Even if the killer is not a person skilled with rope or cordage of any kind, Dickey can tell quite a bit about them by the knots they made. In a recently closed case in Maryland, Dickey was able to study images of the murderer’s makeshift campsite, which was full of simple, poorly formed knots and wrapped rope, and match these knots against those the suspect made during the crime. The now-convicted murderer also used crudely made decorative knots—made purely for his own aesthetic enjoyment—in the cordage he used to commit the crime. These knots not only matched the low-skill knots that the murderer used on his campsite, but the significant amount of time he spent arranging them in the rope indicated premeditated intent.
Knot forensics work needn’t just be used for the most morbid of crimes, however. “We had another [IGKT] member in Florida who was called in on a string of burglaries, where the perpetrator used rope to tie things up,” Dickey explained, “the perpetrator had used the same unique knot at each crime scene.” Dickey says that the knots most people make are of only a few simple types—half-hitches, overhand knots, and granny knots among them. A 2011 analysis of 100 knot forensics cases by knot forensics consultant Robert Chisnall agrees with this sentiment—only about 3-6 percent of knots in forensic cases were what Chisnall calls “sophisticated.”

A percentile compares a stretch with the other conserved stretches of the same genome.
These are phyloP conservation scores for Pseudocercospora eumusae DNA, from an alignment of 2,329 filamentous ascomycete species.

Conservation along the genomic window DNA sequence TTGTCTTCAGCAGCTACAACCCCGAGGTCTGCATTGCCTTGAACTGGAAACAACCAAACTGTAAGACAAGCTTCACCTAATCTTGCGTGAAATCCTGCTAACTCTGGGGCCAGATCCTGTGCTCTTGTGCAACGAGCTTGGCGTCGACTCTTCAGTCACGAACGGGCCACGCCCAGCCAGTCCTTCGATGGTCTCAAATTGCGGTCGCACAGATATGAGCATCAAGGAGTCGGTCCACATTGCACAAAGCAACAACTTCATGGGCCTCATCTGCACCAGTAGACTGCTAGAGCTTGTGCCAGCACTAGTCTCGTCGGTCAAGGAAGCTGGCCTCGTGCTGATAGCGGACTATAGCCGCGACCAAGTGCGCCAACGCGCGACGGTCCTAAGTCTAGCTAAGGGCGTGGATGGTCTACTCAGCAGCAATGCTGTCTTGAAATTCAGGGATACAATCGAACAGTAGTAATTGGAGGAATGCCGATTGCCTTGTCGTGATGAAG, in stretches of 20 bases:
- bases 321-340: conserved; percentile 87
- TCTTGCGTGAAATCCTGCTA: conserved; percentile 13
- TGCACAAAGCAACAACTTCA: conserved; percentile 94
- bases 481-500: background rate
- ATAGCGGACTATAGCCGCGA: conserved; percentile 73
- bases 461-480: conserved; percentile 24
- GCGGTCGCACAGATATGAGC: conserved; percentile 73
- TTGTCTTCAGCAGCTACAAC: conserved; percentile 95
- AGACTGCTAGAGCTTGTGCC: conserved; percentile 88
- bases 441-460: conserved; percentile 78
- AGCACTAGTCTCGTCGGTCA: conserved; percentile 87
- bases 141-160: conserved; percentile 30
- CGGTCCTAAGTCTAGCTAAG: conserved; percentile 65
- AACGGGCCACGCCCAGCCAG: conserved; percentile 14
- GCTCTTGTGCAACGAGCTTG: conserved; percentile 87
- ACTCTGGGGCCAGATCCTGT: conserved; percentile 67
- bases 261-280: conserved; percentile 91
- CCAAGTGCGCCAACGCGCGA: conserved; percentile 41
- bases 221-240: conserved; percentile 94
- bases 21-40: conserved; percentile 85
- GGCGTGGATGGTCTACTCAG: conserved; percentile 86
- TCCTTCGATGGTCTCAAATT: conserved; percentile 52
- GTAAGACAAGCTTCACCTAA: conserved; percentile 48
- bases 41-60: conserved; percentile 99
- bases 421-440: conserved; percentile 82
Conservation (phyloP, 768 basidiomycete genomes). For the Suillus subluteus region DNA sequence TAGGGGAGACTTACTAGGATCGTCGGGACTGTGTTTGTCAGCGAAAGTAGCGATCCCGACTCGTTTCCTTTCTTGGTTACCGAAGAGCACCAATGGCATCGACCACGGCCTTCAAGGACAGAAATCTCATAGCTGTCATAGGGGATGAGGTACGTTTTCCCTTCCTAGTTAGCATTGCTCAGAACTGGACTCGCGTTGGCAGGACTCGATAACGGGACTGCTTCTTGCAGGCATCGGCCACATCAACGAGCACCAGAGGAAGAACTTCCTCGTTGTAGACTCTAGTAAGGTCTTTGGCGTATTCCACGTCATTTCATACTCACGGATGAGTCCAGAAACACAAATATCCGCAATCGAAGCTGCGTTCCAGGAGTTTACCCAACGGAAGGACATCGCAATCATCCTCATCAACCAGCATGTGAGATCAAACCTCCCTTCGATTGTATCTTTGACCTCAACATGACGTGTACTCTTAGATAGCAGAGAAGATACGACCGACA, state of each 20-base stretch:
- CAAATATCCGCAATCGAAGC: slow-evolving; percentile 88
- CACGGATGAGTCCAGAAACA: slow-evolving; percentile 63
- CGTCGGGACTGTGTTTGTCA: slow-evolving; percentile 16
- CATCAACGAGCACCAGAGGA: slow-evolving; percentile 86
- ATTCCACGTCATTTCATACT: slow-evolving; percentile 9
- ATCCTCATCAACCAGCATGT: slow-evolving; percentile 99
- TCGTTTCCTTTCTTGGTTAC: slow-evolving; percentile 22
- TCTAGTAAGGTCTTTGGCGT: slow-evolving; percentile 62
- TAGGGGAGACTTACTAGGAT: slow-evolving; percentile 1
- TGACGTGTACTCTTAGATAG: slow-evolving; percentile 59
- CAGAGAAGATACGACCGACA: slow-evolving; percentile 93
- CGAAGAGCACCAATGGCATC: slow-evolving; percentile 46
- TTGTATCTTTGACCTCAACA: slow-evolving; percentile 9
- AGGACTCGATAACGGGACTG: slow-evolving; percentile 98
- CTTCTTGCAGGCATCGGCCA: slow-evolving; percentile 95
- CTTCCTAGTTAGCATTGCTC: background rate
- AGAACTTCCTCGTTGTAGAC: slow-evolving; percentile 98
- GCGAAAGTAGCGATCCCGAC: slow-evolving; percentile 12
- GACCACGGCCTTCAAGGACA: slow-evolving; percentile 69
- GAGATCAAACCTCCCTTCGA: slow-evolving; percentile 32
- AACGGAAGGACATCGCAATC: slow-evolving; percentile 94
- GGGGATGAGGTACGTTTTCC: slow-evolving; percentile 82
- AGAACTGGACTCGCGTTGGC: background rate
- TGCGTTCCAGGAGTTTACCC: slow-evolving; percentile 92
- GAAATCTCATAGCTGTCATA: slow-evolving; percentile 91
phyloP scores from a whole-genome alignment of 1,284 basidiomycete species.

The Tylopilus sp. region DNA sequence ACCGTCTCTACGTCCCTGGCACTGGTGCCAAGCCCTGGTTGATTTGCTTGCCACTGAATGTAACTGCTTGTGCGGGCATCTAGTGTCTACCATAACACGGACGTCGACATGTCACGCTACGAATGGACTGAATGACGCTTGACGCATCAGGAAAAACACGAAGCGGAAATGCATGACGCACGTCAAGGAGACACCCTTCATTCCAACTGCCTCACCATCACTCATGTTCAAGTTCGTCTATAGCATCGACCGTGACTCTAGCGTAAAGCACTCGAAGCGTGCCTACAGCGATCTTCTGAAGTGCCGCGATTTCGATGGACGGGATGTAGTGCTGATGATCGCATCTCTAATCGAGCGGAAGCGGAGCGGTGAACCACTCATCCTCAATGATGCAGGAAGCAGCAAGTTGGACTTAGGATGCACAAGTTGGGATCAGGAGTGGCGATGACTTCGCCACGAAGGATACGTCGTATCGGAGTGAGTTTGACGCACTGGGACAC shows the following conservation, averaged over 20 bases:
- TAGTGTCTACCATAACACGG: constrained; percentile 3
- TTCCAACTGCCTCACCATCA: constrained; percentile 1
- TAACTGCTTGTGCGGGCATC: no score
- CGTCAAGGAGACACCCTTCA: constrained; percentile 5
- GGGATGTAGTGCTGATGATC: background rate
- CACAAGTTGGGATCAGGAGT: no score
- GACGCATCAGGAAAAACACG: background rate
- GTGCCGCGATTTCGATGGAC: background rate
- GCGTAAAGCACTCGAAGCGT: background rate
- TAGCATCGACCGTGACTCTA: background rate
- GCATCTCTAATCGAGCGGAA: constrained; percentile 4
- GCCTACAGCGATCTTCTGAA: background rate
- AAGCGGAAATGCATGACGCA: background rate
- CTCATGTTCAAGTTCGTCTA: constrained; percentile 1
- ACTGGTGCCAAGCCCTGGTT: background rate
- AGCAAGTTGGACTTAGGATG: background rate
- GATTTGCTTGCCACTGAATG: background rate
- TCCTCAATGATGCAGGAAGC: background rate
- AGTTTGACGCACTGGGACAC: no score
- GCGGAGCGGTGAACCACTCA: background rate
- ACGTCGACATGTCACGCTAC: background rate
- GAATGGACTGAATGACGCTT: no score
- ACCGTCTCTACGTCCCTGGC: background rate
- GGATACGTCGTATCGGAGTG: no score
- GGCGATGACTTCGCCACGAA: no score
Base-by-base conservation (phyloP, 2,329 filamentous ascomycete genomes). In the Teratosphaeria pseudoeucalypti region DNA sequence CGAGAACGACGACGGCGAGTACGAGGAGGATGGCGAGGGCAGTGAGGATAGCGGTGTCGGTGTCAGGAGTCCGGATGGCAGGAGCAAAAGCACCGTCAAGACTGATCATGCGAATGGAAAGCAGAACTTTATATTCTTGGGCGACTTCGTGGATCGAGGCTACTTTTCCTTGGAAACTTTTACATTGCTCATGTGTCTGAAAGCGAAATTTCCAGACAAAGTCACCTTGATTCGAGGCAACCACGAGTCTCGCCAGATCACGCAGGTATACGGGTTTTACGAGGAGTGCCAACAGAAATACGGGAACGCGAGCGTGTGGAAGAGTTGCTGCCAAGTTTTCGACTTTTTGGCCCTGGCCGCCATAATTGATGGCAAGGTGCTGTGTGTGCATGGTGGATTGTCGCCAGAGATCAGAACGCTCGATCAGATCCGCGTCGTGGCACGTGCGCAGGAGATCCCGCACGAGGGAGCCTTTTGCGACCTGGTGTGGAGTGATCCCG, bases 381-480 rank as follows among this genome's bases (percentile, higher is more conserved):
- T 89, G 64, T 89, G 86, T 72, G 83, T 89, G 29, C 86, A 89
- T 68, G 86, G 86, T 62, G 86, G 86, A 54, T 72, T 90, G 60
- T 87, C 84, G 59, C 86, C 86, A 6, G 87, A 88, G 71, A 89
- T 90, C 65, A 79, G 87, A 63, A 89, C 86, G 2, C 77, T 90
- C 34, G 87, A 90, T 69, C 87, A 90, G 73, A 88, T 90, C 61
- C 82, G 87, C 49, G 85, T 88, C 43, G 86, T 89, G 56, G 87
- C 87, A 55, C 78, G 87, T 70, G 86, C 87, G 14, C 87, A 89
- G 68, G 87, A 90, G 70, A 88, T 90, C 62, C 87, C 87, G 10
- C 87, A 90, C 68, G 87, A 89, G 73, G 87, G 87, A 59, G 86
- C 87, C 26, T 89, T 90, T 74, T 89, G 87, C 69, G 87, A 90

While Dickey is glad to put his knot skills to good use, he seems happiest when talking about old ships and knot-tying lore, rather than murder and crime-solving. It’s a heavy job. For the rest of us, Dickey has a word of advice, almost a plea: “First of all, don’t kill anyone. It’s not a good idea.” And if you are out there committing any crimes, stay clear of the rope, he warns—“it leaves too much evidence behind.”